Australia is to spend around A$13.5 billion on the development and deployment of clean energy technologies under a new initiative announced by the country’s government.

The funds will be invested under a public-private partnership as part of Australia’s plans to reduce carbon emissions and stimulate economic recovery. The ‘Clean Energy Initiative’ will receive A$4.5 billion of government funds announced in the country’s recent 2009-2010 budget.

The Clean Energy Initiative includes plans for the development of industrial-scale carbon capture and storage (CCS) projects, investment in solar technologies and financial support for other renewable energy technologies. The A$4.5 billion of government funding includes A$3.5 billion of new money from the Rudd government.

The announcement follows the recent decision by Prime Minister Rudd to delay the start of the country’s carbon trading programme by a year, a move that is seemingly at odds with other efforts being made by the country to tackle global warming.

Under the Clean Energy Initiative, the government says it will invest A$2.4 billion in low emission coal technologies, including new funding of A$2 billion for the development of up to four industrial-scale CCS projects as part of the CCS Flagships programme. The plans may also include development of a carbon dioxide storage hub.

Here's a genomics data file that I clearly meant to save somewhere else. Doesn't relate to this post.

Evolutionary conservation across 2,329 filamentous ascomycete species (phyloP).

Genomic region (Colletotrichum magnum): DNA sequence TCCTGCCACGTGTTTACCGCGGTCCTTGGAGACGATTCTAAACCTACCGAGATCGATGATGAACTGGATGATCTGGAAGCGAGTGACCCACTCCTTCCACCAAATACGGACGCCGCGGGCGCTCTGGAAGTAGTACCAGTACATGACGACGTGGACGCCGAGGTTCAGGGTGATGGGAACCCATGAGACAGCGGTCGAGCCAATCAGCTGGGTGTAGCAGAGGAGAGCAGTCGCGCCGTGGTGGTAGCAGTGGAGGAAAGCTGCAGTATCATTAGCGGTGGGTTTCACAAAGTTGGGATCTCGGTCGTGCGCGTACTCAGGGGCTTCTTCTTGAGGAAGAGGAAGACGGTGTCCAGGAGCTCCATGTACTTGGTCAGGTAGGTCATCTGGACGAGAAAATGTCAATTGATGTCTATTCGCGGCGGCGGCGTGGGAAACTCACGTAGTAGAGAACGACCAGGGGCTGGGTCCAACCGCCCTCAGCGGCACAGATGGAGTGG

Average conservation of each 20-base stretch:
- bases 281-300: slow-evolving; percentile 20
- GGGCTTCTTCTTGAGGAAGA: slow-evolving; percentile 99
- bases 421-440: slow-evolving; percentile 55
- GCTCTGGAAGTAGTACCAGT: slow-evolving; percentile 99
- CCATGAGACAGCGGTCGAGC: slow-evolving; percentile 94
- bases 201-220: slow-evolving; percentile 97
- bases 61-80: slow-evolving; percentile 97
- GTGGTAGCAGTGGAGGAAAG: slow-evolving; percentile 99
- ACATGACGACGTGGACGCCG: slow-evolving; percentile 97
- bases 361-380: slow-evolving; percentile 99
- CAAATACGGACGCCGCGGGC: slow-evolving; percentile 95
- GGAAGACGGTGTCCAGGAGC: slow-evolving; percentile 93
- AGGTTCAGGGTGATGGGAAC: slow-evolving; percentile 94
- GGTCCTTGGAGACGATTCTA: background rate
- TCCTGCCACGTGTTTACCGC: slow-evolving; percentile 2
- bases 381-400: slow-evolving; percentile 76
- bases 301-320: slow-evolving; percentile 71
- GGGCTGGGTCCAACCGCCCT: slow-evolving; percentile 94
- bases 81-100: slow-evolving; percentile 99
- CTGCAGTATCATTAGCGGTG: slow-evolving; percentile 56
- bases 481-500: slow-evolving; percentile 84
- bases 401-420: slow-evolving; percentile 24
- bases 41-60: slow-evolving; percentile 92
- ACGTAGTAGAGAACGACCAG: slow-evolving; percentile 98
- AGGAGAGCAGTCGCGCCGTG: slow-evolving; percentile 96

The government also earmarked A$1.6 billion for solar technology development to help position Australia as a world leader in the solar market, and A$465 million to establish Renewables Australia, a new body tasked with supporting research and development of leading-edge technologies.

The Solar Flagships programme aims to develop 1000 MW of new solar generation capacity in four projects using both solar thermal and photovoltaic technologies.

The Australian government has pledged to ensure that 20 per cent of the country’s electricity needs are met by renewable sources by 2020, and also recently launched the Global Carbon Capture and Storage Institute (GCCSI). Rudd recently bowed to pressure from Australia’s industrial and business sector to delay carbon trading, but strengthened carbon emission reduction targets.

Australia is the world’s largest exporter of coal and is also heavily reliant on the fuel in its electricity sector.